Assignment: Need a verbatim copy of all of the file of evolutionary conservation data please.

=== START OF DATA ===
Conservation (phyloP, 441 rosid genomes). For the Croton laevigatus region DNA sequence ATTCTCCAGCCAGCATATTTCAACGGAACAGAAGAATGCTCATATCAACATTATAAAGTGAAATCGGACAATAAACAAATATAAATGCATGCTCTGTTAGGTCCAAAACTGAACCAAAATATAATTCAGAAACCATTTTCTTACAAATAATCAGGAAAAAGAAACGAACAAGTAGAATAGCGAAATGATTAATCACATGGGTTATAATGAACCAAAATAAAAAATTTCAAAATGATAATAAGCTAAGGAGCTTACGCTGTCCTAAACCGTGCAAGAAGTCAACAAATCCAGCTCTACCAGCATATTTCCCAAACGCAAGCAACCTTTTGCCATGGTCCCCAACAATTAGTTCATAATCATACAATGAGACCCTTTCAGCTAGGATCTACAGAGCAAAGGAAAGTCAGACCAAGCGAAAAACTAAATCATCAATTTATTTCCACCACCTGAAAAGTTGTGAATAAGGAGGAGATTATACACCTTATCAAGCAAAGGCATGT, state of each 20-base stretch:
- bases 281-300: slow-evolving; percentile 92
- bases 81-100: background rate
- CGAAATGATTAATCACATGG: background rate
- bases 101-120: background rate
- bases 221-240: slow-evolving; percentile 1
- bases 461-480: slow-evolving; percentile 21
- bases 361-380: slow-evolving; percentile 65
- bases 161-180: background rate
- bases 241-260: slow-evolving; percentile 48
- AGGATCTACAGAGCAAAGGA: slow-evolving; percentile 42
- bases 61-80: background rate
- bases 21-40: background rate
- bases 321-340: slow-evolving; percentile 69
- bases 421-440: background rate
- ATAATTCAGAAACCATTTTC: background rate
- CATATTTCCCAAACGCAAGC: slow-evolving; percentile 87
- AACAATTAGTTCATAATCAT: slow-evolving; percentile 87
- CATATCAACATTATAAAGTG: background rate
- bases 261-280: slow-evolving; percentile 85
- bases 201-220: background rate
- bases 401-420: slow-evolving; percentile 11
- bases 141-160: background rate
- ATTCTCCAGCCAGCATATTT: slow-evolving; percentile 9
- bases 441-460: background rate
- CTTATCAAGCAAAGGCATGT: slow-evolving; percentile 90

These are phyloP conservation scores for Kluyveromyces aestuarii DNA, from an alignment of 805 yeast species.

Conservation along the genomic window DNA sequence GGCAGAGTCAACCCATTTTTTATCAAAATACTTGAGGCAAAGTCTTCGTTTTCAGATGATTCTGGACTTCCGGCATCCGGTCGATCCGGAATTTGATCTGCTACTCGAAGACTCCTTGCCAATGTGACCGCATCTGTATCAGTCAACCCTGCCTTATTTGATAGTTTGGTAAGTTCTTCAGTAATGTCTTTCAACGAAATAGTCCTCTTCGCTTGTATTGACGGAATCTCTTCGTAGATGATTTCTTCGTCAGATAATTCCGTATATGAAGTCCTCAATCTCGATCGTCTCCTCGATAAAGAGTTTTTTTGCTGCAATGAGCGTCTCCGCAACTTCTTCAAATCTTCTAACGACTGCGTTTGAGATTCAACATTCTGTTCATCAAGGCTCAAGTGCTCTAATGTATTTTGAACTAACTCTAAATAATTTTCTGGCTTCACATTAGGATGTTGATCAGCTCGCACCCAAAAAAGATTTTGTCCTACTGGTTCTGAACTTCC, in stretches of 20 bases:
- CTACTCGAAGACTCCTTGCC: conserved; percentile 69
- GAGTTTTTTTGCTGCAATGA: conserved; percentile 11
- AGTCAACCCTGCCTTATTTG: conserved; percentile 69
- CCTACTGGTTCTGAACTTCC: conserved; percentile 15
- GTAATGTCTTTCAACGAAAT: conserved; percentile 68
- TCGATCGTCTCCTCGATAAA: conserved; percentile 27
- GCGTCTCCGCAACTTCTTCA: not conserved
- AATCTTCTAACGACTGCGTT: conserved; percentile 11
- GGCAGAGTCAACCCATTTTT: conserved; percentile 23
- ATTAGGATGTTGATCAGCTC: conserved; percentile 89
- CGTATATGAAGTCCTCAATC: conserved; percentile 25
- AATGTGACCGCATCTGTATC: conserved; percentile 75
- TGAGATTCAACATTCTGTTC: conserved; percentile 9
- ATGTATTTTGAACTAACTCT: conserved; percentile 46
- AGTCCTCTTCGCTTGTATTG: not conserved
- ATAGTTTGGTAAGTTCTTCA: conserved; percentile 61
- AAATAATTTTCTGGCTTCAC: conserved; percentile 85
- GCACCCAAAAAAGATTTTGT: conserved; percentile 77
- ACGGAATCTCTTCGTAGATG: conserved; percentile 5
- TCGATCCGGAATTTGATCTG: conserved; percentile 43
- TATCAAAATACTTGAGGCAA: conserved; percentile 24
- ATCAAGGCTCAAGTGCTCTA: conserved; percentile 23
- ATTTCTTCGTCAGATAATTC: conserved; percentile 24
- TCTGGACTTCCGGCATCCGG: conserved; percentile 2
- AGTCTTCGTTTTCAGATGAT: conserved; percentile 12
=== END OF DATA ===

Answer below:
Conservation (phyloP, 441 rosid genomes). For the Croton laevigatus region DNA sequence ATTCTCCAGCCAGCATATTTCAACGGAACAGAAGAATGCTCATATCAACATTATAAAGTGAAATCGGACAATAAACAAATATAAATGCATGCTCTGTTAGGTCCAAAACTGAACCAAAATATAATTCAGAAACCATTTTCTTACAAATAATCAGGAAAAAGAAACGAACAAGTAGAATAGCGAAATGATTAATCACATGGGTTATAATGAACCAAAATAAAAAATTTCAAAATGATAATAAGCTAAGGAGCTTACGCTGTCCTAAACCGTGCAAGAAGTCAACAAATCCAGCTCTACCAGCATATTTCCCAAACGCAAGCAACCTTTTGCCATGGTCCCCAACAATTAGTTCATAATCATACAATGAGACCCTTTCAGCTAGGATCTACAGAGCAAAGGAAAGTCAGACCAAGCGAAAAACTAAATCATCAATTTATTTCCACCACCTGAAAAGTTGTGAATAAGGAGGAGATTATACACCTTATCAAGCAAAGGCATGT, state of each 20-base stretch:
- bases 281-300: slow-evolving; percentile 92
- bases 81-100: background rate
- CGAAATGATTAATCACATGG: background rate
- bases 101-120: background rate
- bases 221-240: slow-evolving; percentile 1
- bases 461-480: slow-evolving; percentile 21
- bases 361-380: slow-evolving; percentile 65
- bases 161-180: background rate
- bases 241-260: slow-evolving; percentile 48
- AGGATCTACAGAGCAAAGGA: slow-evolving; percentile 42
- bases 61-80: background rate
- bases 21-40: background rate
- bases 321-340: slow-evolving; percentile 69
- bases 421-440: background rate
- ATAATTCAGAAACCATTTTC: background rate
- CATATTTCCCAAACGCAAGC: slow-evolving; percentile 87
- AACAATTAGTTCATAATCAT: slow-evolving; percentile 87
- CATATCAACATTATAAAGTG: background rate
- bases 261-280: slow-evolving; percentile 85
- bases 201-220: background rate
- bases 401-420: slow-evolving; percentile 11
- bases 141-160: background rate
- ATTCTCCAGCCAGCATATTT: slow-evolving; percentile 9
- bases 441-460: background rate
- CTTATCAAGCAAAGGCATGT: slow-evolving; percentile 90

These are phyloP conservation scores for Kluyveromyces aestuarii DNA, from an alignment of 805 yeast species.

Conservation along the genomic window DNA sequence GGCAGAGTCAACCCATTTTTTATCAAAATACTTGAGGCAAAGTCTTCGTTTTCAGATGATTCTGGACTTCCGGCATCCGGTCGATCCGGAATTTGATCTGCTACTCGAAGACTCCTTGCCAATGTGACCGCATCTGTATCAGTCAACCCTGCCTTATTTGATAGTTTGGTAAGTTCTTCAGTAATGTCTTTCAACGAAATAGTCCTCTTCGCTTGTATTGACGGAATCTCTTCGTAGATGATTTCTTCGTCAGATAATTCCGTATATGAAGTCCTCAATCTCGATCGTCTCCTCGATAAAGAGTTTTTTTGCTGCAATGAGCGTCTCCGCAACTTCTTCAAATCTTCTAACGACTGCGTTTGAGATTCAACATTCTGTTCATCAAGGCTCAAGTGCTCTAATGTATTTTGAACTAACTCTAAATAATTTTCTGGCTTCACATTAGGATGTTGATCAGCTCGCACCCAAAAAAGATTTTGTCCTACTGGTTCTGAACTTCC, in stretches of 20 bases:
- CTACTCGAAGACTCCTTGCC: conserved; percentile 69
- GAGTTTTTTTGCTGCAATGA: conserved; percentile 11
- AGTCAACCCTGCCTTATTTG: conserved; percentile 69
- CCTACTGGTTCTGAACTTCC: conserved; percentile 15
- GTAATGTCTTTCAACGAAAT: conserved; percentile 68
- TCGATCGTCTCCTCGATAAA: conserved; percentile 27
- GCGTCTCCGCAACTTCTTCA: not conserved
- AATCTTCTAACGACTGCGTT: conserved; percentile 11
- GGCAGAGTCAACCCATTTTT: conserved; percentile 23
- ATTAGGATGTTGATCAGCTC: conserved; percentile 89
- CGTATATGAAGTCCTCAATC: conserved; percentile 25
- AATGTGACCGCATCTGTATC: conserved; percentile 75
- TGAGATTCAACATTCTGTTC: conserved; percentile 9
- ATGTATTTTGAACTAACTCT: conserved; percentile 46
- AGTCCTCTTCGCTTGTATTG: not conserved
- ATAGTTTGGTAAGTTCTTCA: conserved; percentile 61
- AAATAATTTTCTGGCTTCAC: conserved; percentile 85
- GCACCCAAAAAAGATTTTGT: conserved; percentile 77
- ACGGAATCTCTTCGTAGATG: conserved; percentile 5
- TCGATCCGGAATTTGATCTG: conserved; percentile 43
- TATCAAAATACTTGAGGCAA: conserved; percentile 24
- ATCAAGGCTCAAGTGCTCTA: conserved; percentile 23
- ATTTCTTCGTCAGATAATTC: conserved; percentile 24
- TCTGGACTTCCGGCATCCGG: conserved; percentile 2
- AGTCTTCGTTTTCAGATGAT: conserved; percentile 12